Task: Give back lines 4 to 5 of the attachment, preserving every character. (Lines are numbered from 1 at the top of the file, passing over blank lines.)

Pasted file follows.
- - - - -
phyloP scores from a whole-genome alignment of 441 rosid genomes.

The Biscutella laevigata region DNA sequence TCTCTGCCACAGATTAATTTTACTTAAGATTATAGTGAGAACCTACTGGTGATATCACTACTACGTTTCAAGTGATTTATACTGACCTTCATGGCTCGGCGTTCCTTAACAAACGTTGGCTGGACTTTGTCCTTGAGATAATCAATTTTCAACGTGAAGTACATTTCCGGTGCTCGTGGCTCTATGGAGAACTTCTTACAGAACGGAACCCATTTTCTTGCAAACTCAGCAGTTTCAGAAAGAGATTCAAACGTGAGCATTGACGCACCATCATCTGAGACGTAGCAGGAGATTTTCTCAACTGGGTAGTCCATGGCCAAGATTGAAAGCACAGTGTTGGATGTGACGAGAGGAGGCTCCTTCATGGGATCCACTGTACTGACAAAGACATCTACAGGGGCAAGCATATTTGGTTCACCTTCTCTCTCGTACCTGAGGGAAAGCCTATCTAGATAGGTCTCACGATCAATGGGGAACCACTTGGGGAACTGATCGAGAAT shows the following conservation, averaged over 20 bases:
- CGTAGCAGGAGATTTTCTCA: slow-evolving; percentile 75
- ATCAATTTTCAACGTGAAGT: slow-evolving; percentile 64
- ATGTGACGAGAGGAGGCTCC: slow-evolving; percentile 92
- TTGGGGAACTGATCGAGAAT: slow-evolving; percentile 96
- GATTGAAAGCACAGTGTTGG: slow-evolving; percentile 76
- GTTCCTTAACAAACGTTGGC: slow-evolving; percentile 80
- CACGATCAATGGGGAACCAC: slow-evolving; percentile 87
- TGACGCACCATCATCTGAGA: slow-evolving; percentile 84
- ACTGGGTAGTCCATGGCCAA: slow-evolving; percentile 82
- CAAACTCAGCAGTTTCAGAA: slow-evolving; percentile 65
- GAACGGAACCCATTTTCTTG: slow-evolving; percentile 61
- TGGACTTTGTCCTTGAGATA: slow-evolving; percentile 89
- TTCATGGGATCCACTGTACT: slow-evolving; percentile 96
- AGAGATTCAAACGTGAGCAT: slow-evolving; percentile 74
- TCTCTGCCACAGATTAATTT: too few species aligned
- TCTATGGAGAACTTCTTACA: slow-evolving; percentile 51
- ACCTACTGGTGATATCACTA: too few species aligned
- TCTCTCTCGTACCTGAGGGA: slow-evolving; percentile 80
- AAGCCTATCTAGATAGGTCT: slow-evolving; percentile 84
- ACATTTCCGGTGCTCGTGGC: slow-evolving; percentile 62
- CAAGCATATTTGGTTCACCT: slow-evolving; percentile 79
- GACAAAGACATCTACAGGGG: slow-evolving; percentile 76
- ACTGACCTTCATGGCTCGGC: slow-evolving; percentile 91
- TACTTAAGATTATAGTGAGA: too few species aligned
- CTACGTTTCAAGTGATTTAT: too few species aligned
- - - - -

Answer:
- ATCAATTTTCAACGTGAAGT: slow-evolving; percentile 64
- ATGTGACGAGAGGAGGCTCC: slow-evolving; percentile 92